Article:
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Archive for the ‘Winter’ Category

When this immature Bald Eagle (Haliaeetus leucocephalus) fixed its eyes on me on Monday at Occoquan Bay National Wildlife Refuge and flew straight toward me, I couldn’t help but feel a little concerned. As it turned out, the young eagle was simply soaring and veered away—and my heartbeat eventually returned to a normal rate.

Bald Eagle

Bald Eagle

© Michael Q. Powell. All rights reserved.

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Some birds are stealthy and fly silently through the skies. Canada Geese (Branta canadensis) would not fit into that category. They like to announce their presence for all to hear, like this pair that I spotted on Monday at Occoquan Bay National Wildlife Refuge as they were coming in for a landing.

Unlike at the airport, there was no need for a loudspeaker to announce this landing.

Canada Geese

© Michael Q. Powell. All rights reserved.

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Do you take photos only when the weather conditions are optimal? If I followed that rule, I’d be staying at home most of the time. This winter in particular, it seems like I am at work on all of the days with good weather. So often I will choose to go out with my camera when I am free and not when the weather is good.

One particular morning last week it was really foggy and visibility was extremely limited. The subjects that I could see were hazy and indistinct, utterly lacking in contrast. It’s hard to know how what camera setting to use in situations like those.

I was at Occoquan Bay National Wildlife Refuge, my favorite spot this winter for wildlife photography, and as usual I managed to spot some Bald Eagles (Haliaeetus leucocephalus). It is always a challenge to photograph the eagles, because they tend to perch a good distance away from the trails that I follow and they are often quite skittish.

In this case, the difficulties were magnified, because of the heavy fog/mist. I ended up processing the images that I captured in a number of different ways, attempting at times to enhance the contrast or eliminate some of the fog, with varying degrees of success.

Here are a few of my favorite shots of the eagles in the mist.

Bald Eagles

Bald Eagles

Bald Eagle

© Michael Q. Powell. All rights reserved.

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The skies were heavily overcast on Monday at Occoquan Bay National Wildlife Refuge, so colors didn’t “pop” at all. However, I really like the almost monochromatic feel of this image I captured of a young Bald Eagle (Haliaeetus leucocephalus), with just the slightest bit of yellow showing around its talons.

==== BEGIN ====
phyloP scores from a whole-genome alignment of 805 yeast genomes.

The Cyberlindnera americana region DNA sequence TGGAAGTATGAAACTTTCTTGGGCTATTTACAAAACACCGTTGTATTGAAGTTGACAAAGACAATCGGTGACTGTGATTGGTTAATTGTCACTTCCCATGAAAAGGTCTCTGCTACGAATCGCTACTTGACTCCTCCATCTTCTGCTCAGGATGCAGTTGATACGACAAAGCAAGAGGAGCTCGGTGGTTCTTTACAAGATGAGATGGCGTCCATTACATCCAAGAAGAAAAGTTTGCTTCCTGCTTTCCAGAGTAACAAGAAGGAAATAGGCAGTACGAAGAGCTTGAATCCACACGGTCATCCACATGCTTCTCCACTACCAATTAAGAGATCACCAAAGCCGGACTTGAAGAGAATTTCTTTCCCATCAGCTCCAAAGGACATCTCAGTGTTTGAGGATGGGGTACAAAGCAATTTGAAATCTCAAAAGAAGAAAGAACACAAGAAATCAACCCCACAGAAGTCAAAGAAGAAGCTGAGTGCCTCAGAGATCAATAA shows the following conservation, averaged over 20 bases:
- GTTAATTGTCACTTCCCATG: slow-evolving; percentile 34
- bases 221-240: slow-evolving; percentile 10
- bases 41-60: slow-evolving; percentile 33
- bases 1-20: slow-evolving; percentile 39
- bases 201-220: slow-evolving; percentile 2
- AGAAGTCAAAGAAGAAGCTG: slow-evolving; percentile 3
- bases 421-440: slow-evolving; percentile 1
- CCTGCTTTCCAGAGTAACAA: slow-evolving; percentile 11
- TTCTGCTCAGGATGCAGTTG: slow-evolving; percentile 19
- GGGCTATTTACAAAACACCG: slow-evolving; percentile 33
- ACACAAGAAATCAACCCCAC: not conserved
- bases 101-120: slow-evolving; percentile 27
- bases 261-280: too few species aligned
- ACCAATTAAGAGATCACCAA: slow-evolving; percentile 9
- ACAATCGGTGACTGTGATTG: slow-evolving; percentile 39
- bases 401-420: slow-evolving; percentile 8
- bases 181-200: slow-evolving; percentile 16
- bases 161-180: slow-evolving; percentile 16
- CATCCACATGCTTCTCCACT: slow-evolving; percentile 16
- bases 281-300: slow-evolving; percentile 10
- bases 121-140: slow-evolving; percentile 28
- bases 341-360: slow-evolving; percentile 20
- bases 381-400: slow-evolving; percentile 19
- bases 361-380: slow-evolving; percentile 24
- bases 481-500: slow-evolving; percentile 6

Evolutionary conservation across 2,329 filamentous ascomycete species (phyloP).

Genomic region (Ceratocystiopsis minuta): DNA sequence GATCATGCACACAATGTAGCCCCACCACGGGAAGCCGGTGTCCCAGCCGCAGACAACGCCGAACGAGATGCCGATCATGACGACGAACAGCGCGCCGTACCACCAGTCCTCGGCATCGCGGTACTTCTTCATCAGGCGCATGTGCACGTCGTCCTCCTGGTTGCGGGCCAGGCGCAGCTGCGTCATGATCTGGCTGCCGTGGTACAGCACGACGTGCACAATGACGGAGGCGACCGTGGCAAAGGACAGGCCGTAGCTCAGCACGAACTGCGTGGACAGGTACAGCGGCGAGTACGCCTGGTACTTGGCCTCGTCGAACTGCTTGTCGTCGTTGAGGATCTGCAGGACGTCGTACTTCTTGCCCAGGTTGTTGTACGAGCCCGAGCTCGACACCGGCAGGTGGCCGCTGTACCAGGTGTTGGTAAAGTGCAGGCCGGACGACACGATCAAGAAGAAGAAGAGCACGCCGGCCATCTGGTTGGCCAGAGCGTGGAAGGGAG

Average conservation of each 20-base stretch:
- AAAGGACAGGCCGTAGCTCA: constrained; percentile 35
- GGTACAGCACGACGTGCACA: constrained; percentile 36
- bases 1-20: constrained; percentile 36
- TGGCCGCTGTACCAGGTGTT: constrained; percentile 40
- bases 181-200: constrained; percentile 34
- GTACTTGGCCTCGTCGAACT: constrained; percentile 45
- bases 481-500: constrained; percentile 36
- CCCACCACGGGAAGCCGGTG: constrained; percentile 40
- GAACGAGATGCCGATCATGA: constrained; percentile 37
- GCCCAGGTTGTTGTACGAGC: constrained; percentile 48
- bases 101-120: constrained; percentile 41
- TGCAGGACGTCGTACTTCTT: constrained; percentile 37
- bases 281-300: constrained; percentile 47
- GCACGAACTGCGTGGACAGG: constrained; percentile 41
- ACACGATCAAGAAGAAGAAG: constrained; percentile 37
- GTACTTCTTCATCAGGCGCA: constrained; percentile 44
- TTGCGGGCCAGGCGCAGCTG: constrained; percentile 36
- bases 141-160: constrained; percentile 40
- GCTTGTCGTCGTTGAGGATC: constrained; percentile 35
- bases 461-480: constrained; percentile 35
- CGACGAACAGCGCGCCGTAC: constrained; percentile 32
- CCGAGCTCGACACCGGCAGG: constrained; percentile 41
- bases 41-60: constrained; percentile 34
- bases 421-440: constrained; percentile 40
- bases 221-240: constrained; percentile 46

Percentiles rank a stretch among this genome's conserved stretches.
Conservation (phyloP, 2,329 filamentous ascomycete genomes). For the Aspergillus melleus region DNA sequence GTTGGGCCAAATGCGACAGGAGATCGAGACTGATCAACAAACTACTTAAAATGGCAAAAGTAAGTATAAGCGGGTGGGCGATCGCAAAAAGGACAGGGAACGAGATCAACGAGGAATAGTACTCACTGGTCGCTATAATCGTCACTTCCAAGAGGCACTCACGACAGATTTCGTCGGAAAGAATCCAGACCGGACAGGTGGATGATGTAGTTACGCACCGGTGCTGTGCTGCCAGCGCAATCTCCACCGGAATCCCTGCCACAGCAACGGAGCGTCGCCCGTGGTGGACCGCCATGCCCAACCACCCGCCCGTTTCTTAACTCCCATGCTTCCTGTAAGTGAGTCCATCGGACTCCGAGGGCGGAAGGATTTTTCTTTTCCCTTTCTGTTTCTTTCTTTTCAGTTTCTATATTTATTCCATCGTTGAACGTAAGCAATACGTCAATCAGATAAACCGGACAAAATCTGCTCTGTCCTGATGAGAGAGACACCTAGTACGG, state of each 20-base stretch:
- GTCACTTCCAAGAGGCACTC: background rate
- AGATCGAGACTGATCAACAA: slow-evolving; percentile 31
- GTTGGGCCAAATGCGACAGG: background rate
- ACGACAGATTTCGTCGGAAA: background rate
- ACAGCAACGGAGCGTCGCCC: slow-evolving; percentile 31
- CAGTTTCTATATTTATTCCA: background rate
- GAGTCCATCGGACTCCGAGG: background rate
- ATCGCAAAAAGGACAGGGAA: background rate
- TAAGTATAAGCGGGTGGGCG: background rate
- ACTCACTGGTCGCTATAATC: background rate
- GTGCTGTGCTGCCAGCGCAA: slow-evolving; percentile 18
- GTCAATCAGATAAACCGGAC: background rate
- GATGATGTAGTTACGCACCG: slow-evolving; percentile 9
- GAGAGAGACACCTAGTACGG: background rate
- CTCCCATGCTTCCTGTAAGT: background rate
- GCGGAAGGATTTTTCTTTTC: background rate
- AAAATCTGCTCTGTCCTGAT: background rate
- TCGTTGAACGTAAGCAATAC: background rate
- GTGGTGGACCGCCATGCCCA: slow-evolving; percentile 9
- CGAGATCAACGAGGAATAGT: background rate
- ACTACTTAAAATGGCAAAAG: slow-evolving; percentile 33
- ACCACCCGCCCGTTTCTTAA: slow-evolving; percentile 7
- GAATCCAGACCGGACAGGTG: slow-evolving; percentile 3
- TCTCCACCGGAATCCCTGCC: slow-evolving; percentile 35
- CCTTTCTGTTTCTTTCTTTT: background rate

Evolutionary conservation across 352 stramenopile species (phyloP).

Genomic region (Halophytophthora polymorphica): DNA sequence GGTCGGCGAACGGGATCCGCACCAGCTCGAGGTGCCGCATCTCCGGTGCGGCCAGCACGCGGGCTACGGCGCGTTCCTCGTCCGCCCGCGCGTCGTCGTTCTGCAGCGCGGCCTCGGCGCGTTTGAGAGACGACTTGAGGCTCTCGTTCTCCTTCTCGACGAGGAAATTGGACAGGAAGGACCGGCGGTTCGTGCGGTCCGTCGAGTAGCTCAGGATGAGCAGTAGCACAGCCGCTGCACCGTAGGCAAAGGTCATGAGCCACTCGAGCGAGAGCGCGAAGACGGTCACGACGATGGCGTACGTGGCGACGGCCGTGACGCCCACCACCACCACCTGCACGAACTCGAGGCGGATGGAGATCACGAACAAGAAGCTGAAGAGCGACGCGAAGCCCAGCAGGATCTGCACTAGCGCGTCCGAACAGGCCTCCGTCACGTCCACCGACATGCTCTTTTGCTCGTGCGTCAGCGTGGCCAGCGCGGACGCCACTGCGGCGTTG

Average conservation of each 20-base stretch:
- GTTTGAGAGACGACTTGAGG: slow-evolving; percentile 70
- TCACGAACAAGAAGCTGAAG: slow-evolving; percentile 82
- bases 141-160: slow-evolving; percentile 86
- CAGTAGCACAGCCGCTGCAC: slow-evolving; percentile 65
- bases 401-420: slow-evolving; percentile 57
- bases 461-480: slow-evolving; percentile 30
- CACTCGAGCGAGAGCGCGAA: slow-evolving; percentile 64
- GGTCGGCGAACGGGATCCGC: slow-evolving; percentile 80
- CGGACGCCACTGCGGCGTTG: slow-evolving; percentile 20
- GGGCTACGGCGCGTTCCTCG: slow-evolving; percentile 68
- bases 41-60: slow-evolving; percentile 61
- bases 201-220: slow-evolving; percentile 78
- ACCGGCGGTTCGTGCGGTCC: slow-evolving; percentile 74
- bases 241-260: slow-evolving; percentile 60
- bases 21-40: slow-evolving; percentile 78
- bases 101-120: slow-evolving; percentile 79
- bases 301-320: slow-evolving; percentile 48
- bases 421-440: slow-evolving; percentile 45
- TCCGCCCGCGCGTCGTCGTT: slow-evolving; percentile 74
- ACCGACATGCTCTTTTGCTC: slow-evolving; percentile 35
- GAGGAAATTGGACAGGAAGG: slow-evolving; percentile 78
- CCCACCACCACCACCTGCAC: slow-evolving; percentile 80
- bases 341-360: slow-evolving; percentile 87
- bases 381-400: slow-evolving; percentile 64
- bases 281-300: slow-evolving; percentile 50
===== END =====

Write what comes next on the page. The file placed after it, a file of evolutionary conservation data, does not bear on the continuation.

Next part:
Bald Eagle

© Michael Q. Powell. All rights reserved.

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Thanks to some helpful folks in the Facebook forum “What’s this bird,” I learned that this little duck-like bird that I spotted on Monday morning at Occoquan Bay National Wildlife Refuge is a Horned Grebe (Podiceps auritus). I have seen several other kinds of grebes before, but this was a first-time sighting of this particular species.

When I looked at the Cornell Lab of Ornithology page for this species, I was a little shocked to see how different this bird looks when in breeding plumage. “Breeding adults have black heads with rich golden tufts, black back, and cinnamon neck, breast, and sides.” Wow! That would be quite a sight to see, but, alas, it looks like Horned Grebes do not breed in my area and are only visitors here for the winter.

Horned Grebe

 

© Michael Q. Powell. All rights reserved.

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Yesterday morning I was thrilled to see this American Kestrel (Falco sparverius)  at Occoquan Bay National Wildlife Refuge. I had never before seen this little falcon, but its coloration and markings are awfully distinctive, so I had a pretty good idea what it was.

I was really struck by the small size of this bird, as compared with the Bald Eagles and vultures that I had seen earlier in the day. According to the Cornell Lab of Ornithology, the American Kestrel is about the size and shape of a mourning dove and is the smallest falcon in North America.

As you can tell from the background, it was heavily overcast when I took this shot, so the colors do not pop as much as they would in bright sunlight. One of my viewers on Facebook also noted that this is a female and, as is the case with most bird species, the colors of a female American Kestrel are more muted than those of her male counterpart.

I remember well the location of the tree in which the kestrel was perched, so I will add that location to my already long list of places to check when I visit this wildlife refuge, which has proven to have a pretty amazing variety of species to observe.

American Kestrel

© Michael Q. Powell. All rights reserved.

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What kind of bird would be a perfect match for a gloomy, fog-filled day? I might suggest that this Black Vulture (Coragyps atratus) that I spotted this past weekend at Occoquan Bay National Wildlife Refuge would fit the bill admirably.

There was something shadowy, mysterious, and a little creepy about this large dark bird as it perched low in a tree and looked right at me through the fog. I felt a little shiver as I looked up at the vulture, but maybe it was just reaction to the cool temperature.

Black Vulture

© Michael Q. Powell. All rights reserved.

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